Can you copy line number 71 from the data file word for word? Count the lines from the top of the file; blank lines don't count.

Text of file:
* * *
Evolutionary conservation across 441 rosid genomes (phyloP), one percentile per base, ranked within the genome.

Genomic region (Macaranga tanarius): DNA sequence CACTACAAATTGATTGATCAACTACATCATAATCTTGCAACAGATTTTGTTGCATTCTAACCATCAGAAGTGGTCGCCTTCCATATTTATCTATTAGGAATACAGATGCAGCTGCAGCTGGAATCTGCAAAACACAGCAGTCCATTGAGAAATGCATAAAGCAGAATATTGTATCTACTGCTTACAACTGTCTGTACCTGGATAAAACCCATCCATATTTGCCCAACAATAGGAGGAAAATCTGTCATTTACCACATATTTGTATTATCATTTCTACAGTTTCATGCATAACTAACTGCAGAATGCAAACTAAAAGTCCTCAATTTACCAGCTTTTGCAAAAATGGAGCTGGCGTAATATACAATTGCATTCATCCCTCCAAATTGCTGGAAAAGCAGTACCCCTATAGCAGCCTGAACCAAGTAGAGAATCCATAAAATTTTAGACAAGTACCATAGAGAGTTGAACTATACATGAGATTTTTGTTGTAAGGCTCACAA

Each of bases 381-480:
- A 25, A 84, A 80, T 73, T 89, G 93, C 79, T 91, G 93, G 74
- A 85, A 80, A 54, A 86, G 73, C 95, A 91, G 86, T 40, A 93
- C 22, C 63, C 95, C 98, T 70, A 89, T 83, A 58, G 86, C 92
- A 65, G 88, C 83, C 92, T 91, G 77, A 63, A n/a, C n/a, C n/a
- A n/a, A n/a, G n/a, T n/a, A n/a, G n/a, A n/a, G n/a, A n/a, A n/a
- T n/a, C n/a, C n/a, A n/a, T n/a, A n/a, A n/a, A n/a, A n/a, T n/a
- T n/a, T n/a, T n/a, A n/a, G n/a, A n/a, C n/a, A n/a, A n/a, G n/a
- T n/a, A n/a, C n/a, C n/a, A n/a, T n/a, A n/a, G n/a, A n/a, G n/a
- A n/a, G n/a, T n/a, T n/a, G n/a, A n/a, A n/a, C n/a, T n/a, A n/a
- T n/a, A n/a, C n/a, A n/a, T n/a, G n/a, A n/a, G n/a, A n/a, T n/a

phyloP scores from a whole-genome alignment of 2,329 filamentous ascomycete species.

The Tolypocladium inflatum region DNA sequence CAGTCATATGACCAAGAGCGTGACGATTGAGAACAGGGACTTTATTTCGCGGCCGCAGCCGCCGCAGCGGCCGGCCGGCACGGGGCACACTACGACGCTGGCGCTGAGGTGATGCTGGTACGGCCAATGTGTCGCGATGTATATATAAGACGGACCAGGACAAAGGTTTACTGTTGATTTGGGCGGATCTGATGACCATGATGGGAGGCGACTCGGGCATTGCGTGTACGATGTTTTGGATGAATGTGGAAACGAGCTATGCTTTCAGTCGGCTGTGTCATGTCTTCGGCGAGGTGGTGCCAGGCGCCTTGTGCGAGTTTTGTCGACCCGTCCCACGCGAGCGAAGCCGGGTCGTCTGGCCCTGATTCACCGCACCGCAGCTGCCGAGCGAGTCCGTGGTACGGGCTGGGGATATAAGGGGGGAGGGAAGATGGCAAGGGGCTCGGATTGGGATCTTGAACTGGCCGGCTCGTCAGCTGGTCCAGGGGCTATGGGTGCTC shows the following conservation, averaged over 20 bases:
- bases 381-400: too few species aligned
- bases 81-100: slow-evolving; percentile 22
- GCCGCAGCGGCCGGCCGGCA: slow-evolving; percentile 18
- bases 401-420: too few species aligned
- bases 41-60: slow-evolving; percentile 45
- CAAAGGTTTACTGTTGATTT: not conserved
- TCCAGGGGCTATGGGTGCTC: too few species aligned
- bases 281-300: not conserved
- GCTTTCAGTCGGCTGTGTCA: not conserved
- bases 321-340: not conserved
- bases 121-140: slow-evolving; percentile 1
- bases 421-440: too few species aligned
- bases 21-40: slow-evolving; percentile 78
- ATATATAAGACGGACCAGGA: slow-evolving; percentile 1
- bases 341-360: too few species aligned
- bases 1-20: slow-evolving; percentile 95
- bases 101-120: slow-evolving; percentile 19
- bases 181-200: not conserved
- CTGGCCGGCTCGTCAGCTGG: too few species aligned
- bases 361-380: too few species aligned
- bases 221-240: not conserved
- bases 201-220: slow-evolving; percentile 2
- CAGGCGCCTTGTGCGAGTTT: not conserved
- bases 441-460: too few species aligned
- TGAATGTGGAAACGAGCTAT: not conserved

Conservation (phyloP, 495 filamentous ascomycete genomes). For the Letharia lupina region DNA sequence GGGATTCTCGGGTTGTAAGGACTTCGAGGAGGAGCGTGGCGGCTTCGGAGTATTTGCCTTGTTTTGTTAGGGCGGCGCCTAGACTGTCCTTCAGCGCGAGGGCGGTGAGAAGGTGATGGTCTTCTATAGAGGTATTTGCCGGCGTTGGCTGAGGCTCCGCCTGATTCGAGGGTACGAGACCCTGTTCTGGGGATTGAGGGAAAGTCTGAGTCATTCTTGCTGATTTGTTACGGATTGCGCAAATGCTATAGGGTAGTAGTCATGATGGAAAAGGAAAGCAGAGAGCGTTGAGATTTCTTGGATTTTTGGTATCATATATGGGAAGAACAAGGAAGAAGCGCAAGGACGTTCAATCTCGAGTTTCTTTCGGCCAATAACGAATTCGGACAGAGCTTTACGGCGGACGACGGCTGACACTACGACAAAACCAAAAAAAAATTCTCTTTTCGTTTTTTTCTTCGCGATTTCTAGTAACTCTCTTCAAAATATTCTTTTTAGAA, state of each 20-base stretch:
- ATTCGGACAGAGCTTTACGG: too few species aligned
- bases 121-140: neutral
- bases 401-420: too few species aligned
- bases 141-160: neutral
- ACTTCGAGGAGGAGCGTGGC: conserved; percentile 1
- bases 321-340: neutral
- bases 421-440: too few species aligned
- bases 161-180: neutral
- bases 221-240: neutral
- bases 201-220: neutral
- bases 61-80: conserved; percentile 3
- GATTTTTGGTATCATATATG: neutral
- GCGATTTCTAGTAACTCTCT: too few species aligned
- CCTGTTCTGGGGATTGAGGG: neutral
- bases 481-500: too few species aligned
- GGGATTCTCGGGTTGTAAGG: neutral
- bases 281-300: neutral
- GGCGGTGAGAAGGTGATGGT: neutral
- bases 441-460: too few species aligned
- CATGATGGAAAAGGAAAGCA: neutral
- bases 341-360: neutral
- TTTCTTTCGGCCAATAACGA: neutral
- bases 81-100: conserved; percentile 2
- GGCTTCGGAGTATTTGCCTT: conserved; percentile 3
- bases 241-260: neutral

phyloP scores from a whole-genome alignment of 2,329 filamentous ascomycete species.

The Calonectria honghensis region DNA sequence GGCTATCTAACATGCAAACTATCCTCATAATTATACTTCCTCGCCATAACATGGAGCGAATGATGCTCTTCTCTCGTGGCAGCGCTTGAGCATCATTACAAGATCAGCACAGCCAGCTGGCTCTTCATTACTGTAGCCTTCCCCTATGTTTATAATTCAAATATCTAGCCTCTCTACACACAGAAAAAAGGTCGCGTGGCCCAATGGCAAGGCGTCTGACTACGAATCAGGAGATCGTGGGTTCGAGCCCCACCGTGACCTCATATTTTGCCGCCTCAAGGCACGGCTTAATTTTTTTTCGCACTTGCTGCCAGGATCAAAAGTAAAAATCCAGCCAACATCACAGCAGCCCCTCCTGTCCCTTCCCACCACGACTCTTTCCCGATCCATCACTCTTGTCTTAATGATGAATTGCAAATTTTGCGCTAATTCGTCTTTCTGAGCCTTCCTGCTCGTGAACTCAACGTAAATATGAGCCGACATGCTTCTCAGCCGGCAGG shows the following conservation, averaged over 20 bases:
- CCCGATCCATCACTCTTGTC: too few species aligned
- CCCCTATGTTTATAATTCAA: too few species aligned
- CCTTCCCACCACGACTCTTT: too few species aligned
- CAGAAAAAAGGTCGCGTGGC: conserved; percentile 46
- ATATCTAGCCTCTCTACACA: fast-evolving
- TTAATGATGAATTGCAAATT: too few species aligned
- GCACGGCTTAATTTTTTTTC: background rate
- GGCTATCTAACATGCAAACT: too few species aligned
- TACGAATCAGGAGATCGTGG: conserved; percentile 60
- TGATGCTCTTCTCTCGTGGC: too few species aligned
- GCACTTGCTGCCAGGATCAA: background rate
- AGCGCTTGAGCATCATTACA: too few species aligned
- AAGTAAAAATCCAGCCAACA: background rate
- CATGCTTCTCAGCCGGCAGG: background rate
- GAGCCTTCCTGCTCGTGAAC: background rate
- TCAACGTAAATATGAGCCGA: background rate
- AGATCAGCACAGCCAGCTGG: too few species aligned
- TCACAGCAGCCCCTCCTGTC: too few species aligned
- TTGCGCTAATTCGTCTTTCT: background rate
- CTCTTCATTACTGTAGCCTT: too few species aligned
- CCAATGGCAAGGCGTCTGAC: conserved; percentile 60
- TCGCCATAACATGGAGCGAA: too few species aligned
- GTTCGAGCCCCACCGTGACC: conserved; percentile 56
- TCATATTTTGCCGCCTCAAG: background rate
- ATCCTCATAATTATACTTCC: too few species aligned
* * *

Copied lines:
- CCTTCCCACCACGACTCTTT: too few species aligned